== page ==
Dear Young Wabash (unedited version)by William Cook ’66
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When I arrived on campus late in August, 2008, to take a one-year visiting professorship at Wabash, I immediately felt comfortable. This was indeed “Dear Old Wabash.” I walked from my apartment at the back of Caleb Mills House, cutting across the Mall toward my office in Center Hall. There were Lilly Library and the Student center (now named for Frank Sparks) on my right and the Chapel straight ahead. In the distance on the left were Center and Baxter halls. The latter was brand new when I returned for my junior year in 1964, and it is perhaps a little worse for wear now. Still, all of this was familiar.
As I climb the stairs in Center Hall, I am comforted that they squeak just as they did when I climbed them for a class with Bob Harvey in the fall of 1962. In fact, my office faces the classroom where Bob taught me how to read literature well and pleasurably. If there was smoke curling out the door, I could be convinced that Bob’s ghost is still talking of Pound and Eliot and Dos Passos. Center 215 now has carpet, but there must be some of Bob’s cigarette burns underneath; although the room has lots of high tech equipment, the student desks are no more comfortable than they were in 1962. I guess faculty still understand the dangers of comfortable furniture.
I usually arrive in Center Hall a few minutes before class, which on Mondays is in Center 215, where Bob Harvey taught me literature. My World Christianities class has nine students, freshmen and seniors, religion majors and guys fulfilling a distribution requirement. It is fairly intense because students at Wabash are intense, especially when discussing religious issues. Recently, the class was lightened a bit by the presence of Dan, a Sphinx Club rhynie. Since it was the Friday before Valentine’s Day, he was dressed in pink tights, something that resembled a tutu, and had a lovely pair of magenta wings. At one point Dan raised his hand, but I didn’t call on him right away. When I got to Dan, he had forgotten his point. I suggested that he re-attach his wings because I was reasonably sure that fairies’ memories are better when they wear their wings. He re-winged and immediately remembered what he wanted to contribute to the conversation.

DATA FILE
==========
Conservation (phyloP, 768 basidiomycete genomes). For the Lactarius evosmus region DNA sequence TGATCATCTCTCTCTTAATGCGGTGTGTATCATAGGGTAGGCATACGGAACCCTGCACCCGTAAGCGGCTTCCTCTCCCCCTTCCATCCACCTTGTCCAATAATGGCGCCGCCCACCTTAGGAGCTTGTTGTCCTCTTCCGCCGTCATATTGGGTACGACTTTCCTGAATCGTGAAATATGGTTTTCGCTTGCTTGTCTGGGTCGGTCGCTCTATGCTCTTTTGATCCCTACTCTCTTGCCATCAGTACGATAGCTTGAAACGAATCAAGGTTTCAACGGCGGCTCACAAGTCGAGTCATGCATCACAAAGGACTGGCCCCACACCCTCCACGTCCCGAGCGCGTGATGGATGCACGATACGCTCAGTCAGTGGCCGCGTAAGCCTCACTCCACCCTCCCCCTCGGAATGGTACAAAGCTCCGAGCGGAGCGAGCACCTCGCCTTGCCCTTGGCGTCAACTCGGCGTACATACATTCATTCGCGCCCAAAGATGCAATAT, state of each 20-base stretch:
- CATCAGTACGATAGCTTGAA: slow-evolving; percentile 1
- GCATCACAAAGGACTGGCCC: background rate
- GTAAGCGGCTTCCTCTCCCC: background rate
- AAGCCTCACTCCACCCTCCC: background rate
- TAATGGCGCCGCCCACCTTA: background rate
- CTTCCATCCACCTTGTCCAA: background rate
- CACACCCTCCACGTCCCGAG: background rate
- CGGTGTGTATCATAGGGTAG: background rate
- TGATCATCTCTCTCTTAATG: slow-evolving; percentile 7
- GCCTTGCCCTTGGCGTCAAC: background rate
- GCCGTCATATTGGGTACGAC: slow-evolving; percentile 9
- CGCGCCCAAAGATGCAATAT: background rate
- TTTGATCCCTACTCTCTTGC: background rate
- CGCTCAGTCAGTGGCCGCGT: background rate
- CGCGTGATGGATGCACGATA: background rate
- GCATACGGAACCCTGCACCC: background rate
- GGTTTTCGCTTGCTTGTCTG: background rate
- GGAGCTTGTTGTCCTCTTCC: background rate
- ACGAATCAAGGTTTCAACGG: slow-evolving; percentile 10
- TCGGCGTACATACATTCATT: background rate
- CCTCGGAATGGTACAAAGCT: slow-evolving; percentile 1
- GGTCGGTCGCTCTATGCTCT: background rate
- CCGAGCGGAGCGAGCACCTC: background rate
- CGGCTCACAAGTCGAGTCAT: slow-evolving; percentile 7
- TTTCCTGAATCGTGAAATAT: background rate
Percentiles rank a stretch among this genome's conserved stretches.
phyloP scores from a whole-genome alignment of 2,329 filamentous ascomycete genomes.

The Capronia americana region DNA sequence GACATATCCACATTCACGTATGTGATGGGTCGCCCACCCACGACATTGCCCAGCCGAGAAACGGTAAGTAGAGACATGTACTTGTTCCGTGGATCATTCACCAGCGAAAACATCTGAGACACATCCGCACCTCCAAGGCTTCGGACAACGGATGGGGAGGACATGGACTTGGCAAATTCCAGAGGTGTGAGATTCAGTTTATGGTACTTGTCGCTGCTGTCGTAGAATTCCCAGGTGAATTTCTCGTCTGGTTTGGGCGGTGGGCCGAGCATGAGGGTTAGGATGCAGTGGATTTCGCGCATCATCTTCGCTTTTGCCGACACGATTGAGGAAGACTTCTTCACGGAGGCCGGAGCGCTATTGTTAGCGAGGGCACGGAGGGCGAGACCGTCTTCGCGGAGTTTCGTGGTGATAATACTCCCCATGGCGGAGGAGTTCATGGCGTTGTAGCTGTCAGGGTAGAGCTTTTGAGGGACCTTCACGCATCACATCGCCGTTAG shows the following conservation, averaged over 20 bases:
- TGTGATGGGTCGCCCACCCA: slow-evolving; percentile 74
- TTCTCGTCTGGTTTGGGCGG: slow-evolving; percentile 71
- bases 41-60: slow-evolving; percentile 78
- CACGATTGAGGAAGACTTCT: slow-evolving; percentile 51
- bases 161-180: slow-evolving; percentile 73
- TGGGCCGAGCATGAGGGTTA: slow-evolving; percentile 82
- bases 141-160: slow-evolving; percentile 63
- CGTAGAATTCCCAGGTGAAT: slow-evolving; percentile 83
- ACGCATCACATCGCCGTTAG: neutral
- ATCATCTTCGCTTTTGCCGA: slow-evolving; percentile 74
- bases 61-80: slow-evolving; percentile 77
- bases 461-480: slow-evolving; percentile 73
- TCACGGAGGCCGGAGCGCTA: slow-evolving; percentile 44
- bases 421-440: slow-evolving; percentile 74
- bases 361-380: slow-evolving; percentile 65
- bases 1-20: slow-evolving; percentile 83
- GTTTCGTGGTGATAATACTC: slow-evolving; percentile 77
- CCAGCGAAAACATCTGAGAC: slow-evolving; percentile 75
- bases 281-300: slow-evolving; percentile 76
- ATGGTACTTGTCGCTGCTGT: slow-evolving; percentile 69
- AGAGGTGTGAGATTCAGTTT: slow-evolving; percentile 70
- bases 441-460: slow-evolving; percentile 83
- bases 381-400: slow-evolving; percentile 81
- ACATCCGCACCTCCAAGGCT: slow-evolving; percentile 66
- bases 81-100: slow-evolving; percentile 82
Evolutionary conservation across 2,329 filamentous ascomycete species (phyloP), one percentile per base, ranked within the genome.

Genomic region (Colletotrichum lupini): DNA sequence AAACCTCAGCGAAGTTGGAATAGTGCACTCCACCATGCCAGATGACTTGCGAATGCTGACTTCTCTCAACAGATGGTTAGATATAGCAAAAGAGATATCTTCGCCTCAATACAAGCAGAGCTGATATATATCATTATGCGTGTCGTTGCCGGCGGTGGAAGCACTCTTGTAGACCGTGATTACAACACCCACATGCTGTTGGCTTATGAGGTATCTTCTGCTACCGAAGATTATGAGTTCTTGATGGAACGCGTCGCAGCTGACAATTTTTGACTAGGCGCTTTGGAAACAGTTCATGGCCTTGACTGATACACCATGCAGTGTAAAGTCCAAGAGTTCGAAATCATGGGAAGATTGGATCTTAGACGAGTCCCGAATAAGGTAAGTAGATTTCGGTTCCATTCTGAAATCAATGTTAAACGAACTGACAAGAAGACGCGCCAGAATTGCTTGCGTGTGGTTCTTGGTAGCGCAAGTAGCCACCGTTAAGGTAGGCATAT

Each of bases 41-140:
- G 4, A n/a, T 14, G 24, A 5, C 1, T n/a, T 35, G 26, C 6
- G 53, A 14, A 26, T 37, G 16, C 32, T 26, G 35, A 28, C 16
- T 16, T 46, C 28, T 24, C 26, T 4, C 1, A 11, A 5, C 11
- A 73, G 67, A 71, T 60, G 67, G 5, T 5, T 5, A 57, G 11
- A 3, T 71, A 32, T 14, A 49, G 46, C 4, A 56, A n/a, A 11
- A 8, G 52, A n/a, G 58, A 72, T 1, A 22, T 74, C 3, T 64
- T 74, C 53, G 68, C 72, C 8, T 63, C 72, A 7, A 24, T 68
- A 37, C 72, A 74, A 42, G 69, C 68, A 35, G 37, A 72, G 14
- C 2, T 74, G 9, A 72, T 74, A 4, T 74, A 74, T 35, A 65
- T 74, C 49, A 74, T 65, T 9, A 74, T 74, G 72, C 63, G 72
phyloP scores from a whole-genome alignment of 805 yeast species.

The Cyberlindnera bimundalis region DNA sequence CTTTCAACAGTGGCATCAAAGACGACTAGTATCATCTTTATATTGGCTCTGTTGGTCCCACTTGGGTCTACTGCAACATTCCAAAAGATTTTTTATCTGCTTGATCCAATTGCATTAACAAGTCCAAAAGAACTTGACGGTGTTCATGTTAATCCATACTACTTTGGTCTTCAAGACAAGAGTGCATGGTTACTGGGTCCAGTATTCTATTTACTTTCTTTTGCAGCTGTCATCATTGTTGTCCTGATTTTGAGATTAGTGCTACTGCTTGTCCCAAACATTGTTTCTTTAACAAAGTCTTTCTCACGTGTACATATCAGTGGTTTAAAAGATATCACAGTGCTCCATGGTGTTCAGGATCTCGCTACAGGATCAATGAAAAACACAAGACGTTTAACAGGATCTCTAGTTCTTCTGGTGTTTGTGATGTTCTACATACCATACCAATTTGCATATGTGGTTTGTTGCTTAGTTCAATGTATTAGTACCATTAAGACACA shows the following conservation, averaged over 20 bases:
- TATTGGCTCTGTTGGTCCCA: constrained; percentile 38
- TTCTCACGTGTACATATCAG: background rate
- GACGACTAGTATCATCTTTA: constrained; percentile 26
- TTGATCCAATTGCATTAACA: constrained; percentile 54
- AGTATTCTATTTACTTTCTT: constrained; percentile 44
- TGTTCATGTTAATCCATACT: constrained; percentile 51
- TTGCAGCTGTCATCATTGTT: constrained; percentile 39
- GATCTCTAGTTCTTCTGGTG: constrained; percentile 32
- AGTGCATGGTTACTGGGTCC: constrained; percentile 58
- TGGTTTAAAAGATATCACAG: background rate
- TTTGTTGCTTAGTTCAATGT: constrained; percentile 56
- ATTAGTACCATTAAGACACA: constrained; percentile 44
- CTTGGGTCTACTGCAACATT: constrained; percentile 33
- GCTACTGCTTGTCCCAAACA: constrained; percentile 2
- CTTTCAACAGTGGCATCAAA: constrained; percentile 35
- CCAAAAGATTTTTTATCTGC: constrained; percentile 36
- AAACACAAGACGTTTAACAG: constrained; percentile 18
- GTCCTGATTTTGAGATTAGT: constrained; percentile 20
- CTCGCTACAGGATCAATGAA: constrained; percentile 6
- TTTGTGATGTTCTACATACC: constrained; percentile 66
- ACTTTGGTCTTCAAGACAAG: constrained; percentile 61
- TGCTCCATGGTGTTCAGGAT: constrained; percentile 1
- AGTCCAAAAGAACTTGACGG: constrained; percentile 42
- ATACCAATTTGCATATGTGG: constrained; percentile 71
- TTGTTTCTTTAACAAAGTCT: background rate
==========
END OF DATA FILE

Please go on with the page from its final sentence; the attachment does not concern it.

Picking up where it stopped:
I do not pine for the old days, because nostalgia is about something wonderful that is lost. It doesn’t matter whether “Rhynies Read and Reading Tremble” posters decorate the campus in the fall. I don’t care that comps are in January rather than April. I like new traditions such as groups constantly repainting the senior bench and faculty serving late night breakfast to students one evening during finals week. I am happy that some of our rituals are still around, for example freshmen guarding campus during Bell Week and the beauty queen contest at Homecoming, although they somehow feel atavistic.
I celebrate Dear Old Wabash, although there are some pieces of my experience that I have long regretted. The night of our freshman bonfire, several of my pledge brothers and I hopped in someone’s pickup, drove past Yountsville, and stole (we probably said at the time ‘liberated’ or ‘borrowed’) a 2- seater outhouse, brought it to Mud Hollow, and piled it on the bonfire to the adulation of our fellow rhynies. (NB: I have been assured that the statute of limitations has kicked in here on outhouse borrowing.)
I celebrate Dear New Wabash, where a large number of students will go to the ends of the earth to study and students are engaged in high level research in all three divisions. I liked the old CC and prefer it to its successors, and I would like mandatory chapel at least once a week. But those pieces of my experience are gone, and there is need to honor them but no need to mourn them.